ARN Launches Blakcast, Showcasing & Supporting First Nations Creators

ARN Launches Blakcast, Showcasing & Supporting First Nations Creators

At an event at the stunning Sydney Pullman Quay Grand Harbour, ARN launched BlakCast – a new network showcasing and supporting podcasts and proudly platforming the stories of First Nations Peoples and people of colour.

BlakCast empowers First Nations Peoples and people of colour to reclaim their narratives, strengthen cultural identity and contribute to a more inclusive Australia by showcasing exciting, emerging talent from Indigenous communities and other Australians from minority backgrounds.  

The BlakCast network launched with podcasts, including Black Magic WomanYarning UpCurtain the PodcastUnapologetically BlakMeet the Mob and Coming Out Blak, and partnered with ARN’s iHeart to drive revenue and audiences for new and diverse talent. iHeart is the number one podcast publisher, with more podcast hits than any other publisher.  

Mundanara Bayles, who was last night awarded the Australian Podcast Awards, Indigenous Podcast 2023 Award and Supply Nation’s Indigenous Businesswoman of the Year award back in August this year, is the driving force behind BlakCast. Bayles is a proud Aboriginal woman raised in Redfern, Sydney, and the daughter of the legendary Tiga Bayles, an activist and pioneer in Indigenous media who used his platform as the inaugural chair of the NSWALC to advance the rights of Aboriginal people across NSW in the 80’s. As a successful entrepreneur, educator, and speaker, Bayles launched the ground-breaking podcast Black Magic Woman in 2020 and joined ARN’s iHeart in 2023. 

The event, MC’d by television presenter and proud Kamilaroi, Barkindji, Ballardong and Whadjuk woman Bianca Hunt, was a touching tribute to Indigenous culture, recognising the effort and work that has gone into the launch of the network. “Around 1% of the Australian media landscape is represented by First Nations people. Obviously, that’s not enough. It’s not a lot. I feel very lonely in this landscape. And so that’s why something like Blakcast is so important”.

The event opened with a touching welcome to the country, delivered by Bayles’ sister, who outlined the importance of First Nations voices. “The language, the stories in the culture of the Gadigal people stolen, was ripped away. But it is up to each and every one of you who live in this country who call this place home to know the true history of this country and to become custodians”. This was followed by traditional performances and music from a mob of First Nations performers.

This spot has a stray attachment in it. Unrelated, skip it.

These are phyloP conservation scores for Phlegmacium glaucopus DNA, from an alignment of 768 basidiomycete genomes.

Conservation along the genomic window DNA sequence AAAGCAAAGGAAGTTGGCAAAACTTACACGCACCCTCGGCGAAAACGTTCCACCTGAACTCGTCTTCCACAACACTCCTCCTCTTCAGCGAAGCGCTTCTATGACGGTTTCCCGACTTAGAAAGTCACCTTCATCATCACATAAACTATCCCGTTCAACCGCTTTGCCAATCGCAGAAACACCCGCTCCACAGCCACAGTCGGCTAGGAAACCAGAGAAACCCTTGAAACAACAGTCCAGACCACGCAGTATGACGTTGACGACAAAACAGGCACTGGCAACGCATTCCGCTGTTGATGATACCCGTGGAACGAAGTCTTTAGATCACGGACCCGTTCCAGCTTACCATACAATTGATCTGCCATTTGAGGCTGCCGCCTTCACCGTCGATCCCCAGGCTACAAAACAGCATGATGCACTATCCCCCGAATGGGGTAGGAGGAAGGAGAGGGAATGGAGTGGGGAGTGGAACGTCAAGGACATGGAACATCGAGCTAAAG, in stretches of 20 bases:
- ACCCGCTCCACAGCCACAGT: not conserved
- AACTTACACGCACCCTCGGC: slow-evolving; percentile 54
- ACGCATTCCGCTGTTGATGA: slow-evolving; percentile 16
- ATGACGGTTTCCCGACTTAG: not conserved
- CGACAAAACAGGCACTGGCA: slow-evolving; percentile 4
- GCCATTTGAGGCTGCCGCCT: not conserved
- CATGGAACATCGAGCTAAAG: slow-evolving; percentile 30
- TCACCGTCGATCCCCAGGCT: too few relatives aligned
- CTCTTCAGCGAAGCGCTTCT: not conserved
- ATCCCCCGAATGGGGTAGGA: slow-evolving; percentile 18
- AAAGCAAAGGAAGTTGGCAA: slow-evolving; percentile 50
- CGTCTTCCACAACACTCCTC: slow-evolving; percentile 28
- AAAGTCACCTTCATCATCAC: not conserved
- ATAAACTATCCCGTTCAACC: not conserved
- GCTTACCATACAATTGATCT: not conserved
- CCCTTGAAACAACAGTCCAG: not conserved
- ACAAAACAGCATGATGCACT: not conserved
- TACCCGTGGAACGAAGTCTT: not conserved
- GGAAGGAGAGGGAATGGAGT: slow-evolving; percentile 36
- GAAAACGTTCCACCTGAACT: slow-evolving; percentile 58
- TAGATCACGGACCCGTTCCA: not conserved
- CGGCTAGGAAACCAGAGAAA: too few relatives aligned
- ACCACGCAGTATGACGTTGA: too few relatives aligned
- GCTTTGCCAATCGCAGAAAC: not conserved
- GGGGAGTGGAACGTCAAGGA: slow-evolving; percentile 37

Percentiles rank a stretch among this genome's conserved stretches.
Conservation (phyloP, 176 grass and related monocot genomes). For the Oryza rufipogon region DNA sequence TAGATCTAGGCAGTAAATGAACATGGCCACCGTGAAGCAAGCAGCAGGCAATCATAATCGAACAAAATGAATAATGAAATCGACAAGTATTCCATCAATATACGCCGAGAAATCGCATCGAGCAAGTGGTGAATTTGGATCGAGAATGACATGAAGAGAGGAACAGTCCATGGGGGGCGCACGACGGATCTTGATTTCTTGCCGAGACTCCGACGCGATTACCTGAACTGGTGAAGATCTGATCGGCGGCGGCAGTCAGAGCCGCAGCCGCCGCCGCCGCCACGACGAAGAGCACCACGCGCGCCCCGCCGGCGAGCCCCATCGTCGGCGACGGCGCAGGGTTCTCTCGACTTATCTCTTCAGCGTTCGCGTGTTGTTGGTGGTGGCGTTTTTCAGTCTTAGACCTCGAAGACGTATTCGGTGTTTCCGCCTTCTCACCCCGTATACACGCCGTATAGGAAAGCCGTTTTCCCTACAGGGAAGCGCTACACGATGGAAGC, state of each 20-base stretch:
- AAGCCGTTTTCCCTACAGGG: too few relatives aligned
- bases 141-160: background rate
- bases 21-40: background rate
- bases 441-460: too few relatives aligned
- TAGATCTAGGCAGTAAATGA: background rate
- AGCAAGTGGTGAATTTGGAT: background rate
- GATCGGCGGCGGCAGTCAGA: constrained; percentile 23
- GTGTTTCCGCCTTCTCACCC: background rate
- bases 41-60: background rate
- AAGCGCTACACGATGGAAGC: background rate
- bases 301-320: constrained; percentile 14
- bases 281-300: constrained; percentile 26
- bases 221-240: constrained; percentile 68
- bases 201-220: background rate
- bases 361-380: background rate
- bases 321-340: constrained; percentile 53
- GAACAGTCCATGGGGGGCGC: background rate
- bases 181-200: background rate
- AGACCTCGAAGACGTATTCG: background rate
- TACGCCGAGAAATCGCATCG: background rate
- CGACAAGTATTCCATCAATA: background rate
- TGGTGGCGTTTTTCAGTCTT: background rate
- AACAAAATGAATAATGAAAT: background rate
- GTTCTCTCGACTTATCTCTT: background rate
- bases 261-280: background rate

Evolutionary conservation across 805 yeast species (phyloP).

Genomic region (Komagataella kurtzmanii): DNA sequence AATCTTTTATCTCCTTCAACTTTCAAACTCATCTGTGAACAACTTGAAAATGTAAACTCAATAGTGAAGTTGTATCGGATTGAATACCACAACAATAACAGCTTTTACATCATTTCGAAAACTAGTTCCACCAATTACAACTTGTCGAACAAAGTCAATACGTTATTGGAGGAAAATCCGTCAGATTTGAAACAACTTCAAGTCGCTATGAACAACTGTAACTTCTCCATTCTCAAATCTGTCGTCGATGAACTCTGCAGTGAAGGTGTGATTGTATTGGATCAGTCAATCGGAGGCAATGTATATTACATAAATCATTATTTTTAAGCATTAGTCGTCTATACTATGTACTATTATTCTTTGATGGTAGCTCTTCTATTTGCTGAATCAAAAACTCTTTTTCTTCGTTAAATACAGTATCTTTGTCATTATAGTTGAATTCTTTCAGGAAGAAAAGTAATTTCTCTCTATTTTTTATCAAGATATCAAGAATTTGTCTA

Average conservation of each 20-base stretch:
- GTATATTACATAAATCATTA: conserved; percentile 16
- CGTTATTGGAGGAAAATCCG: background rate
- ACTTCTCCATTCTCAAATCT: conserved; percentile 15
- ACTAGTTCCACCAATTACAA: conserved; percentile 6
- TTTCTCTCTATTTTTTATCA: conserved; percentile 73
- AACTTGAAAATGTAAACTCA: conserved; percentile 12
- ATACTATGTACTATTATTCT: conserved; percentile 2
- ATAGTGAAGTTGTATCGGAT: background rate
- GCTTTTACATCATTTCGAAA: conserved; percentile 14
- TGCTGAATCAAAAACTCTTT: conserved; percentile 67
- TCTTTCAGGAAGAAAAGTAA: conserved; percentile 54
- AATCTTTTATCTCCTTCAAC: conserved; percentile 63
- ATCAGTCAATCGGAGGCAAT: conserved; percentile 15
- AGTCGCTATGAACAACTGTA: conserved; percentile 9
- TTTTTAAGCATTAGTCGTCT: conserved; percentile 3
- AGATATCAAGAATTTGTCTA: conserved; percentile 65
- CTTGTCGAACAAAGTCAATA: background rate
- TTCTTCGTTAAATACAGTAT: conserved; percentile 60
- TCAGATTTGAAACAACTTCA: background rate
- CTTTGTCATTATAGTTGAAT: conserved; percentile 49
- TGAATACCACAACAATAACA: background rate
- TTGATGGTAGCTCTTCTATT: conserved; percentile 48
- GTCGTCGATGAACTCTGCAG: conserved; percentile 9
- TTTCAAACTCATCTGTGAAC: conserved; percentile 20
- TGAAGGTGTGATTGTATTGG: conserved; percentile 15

Bayles broke down when telling the audience of her family’s rich history in the radio industry and how it shaped her to be as passionate as she is about sharing First Nation voices and stories. She told of how her Grandmother and her Father started on 2SER in a 10-minute timeslot in 1981 and how she grew up behind the scenes of Koori Radio, watching her Father help provide a permanent platform for First Nations voices.

“I never imagined that 15 to 20 years later, I would return to media following in the footsteps of my father and my grandmother… Blakcast is Australia’s first or only indigenous podcasting network that is owned and led by First Nations people,” Bayles said. “We are proud to showcase exciting emergent talent from our communities whilst improving cultural and socio-economic outcomes”.

Bayles speaks with “the next generation”

Corey Layton, head of digital audio at ARN IHeartRadio and IHeartPodcast Australia, also took to the stage, outlining the importance of the network and why ARN is so keen to support the idea. “As the head of IHeart, I was acutely aware that as a middle-aged, bald, white man, I had built a network that didn’t truly represent modern Australia. What was missing was diverse voices,” said Layton. “It was an idea that very quickly, instantly resonated with me, an idea designed to showcase, invest in and develop emerging and existing talent behind and in front of the mic from Australia’s First Nations communities”.

The event was also an opportunity for ARN and the Blakcast team to launch a national talent search for First Nations Creators wanting to step into the podcasting world. “When we find those people, we’re going to bring them back to the IHeart studios, and we’re going to train them; we’re going to give them the best equipment possible. And then we’re going to send them out across Australia to find stories we haven’t heard,” said IHeart Podcast content director Stephanie Coombes. 

BlakCast’s mission is to strengthen the cultural identity of Australia. Grounded in the values of the world’s oldest living continuous culture, they are committed to unapologetically championing diverse voices and perspectives.

“BlakCast is paving the way for a brighter, more inclusive future where all voices are heard, and the stories of the First Nations peoples are celebrated. Through diverse storytelling, we seek to foster a deeper connection to the rich tapestry of our nation’s history and culture for audiences and content makers alike,”  said Bayles.

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